Content Marketing And Why It Works

Content marketing involves creating valuable free content and then posting it to your company or firm’s website, blog, or social media profiles, in order to attract potential clients to engage with the content and be influenced (ultimately) into purchasing your services or products. Despite its success across industries — including big laws firms — we have found that lawyers working in small firms tend to have a difficult time accepting the value of content marketing. In this blog post, we discuss why that is and why this tendency might begin to change.

Why Small Firm Lawyers Don’t Like Content Marketing

The major roadblock for most lawyers interested in pursuing content marketing is time; or more specifically, a lack of it.

In order to work around this issue, lawyers in big and mid-sized firms will sometimes have their articling or summer students blog on behalf of the firm or hire independent writers to write keyword driven articles. Unfortunately, sole practitioners or incredibly small boutiques usually don’t have access to such resources.

Moreover, we find that the appeal of producing content for marketing purposes is often lost on smaller firms. As far as they can tell, they are paying a large up-front cost of time or money for ongoing writing that may or may not significantly affect their position in Google’s search results.

Why Small Firm Lawyers Should like Content Marketing

With the right mindset and the right level of commitment, content marketing works. Further, unlike search engine marketing that delivers similar results for similar amounts of money each and every month, the rewards from investing in content marketing tend to grow over time.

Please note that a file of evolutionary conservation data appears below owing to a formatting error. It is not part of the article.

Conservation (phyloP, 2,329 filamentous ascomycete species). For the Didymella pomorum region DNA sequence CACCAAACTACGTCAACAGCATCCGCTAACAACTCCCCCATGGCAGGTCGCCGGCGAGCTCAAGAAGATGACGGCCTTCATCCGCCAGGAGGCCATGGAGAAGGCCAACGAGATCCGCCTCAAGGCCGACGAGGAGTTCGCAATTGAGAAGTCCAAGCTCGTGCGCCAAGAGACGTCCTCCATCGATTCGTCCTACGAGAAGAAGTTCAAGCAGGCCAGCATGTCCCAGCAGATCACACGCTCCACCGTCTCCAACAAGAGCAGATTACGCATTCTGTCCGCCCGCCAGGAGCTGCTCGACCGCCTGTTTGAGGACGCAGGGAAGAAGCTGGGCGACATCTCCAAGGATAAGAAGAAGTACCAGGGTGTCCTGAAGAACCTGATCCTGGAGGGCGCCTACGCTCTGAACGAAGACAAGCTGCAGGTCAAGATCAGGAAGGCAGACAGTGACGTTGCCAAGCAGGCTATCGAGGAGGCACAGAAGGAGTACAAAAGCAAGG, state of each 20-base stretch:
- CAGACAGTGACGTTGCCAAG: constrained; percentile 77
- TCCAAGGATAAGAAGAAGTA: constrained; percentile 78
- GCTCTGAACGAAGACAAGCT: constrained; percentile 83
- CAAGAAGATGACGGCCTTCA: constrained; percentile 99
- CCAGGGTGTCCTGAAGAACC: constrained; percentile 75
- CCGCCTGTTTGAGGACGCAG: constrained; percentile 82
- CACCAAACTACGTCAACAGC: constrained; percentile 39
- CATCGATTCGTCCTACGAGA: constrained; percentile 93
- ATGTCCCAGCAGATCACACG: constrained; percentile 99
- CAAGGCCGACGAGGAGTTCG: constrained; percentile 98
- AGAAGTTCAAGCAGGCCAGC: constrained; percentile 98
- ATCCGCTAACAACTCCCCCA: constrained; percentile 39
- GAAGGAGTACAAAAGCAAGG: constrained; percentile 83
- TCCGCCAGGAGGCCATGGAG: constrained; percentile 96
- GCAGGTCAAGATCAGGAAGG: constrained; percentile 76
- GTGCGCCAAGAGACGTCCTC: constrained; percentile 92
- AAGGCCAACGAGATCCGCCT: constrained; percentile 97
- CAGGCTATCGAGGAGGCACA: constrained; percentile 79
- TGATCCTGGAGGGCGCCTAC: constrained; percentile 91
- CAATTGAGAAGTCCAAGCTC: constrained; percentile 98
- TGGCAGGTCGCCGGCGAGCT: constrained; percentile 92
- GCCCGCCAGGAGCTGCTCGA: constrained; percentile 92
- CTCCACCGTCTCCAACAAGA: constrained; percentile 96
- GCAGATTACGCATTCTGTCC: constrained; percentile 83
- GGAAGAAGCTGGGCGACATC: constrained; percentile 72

To better explain this point, I’ve included two charts below. These charts indicate the number of organic search results generated by two different websites over the same period. The top chart belongs to the Skunkworks’ website, which has been publishing blog entries at least once a week for a little over a year and a half. The bottom chart belongs to a law firm that pursues absolutely no content marketing.

Skunkworks’ Website


Law Firm Website That Does Not Use Content Marketing

Consider the increases of the Skunkworks website over the course of 18 months. When the blog was freshly established and relatively content poor (less than 50 uploaded posts), it was receiving a fairly low number of monthly organic searches. Over the course of a year and a half (and the addition of 100 more posts), the website’s monthly organic search traffic increased by over 500%. During the same period, the law firm’s search traffic increased at a marginal rate.

It is important to note that content marketing generally tends to follow the trends posted above. Although Skunkworks blogs less frequently than larger content producing websites, our posts have contributed to an exponential increase in the organic search traffic that lands on our website.

Sometimes You Get Lucky

Another benefit of content marketing is that occasionally you will write an article that unexpectedly generates significant amounts of organic search traffic.

This scenario is exactly what happened to our client Robbie Sheffman — a Victoria-based immigration lawyer — who wrote a blog post on Citizenship & Immigration Canada increasing federal skilled worker’s levels in November of 2011, only to have it pay dividends 7 months later when new legislative developments drew over 500 visitors to the blog post. Keep in mind that if the same amount of visitors were brought to the website through paid search, it would have cost over $1,100 in pay-per-click costs.

Content Marketing Summary

Although many large and mid-sized firms are starting to grasp the importance of content marketing, many smaller firms still lag behind; despite the fact that many small firm lawyers are fairly used to marketing their services through the creation of client bulletins, newsletters, or other forms of print media. In order to effectively adapt to the digital age, these lawyers simply need to begin to switch their content creation away from print and towards blogs and other online resources. The creation of quality online content will attract a broad audience, the SEO benefits are significant, and unlike many other forms of marketing that are ephemeral (paid search, newspaper ads, etc.) original quality content is an investment that will continue to pay dividends over the long term.  


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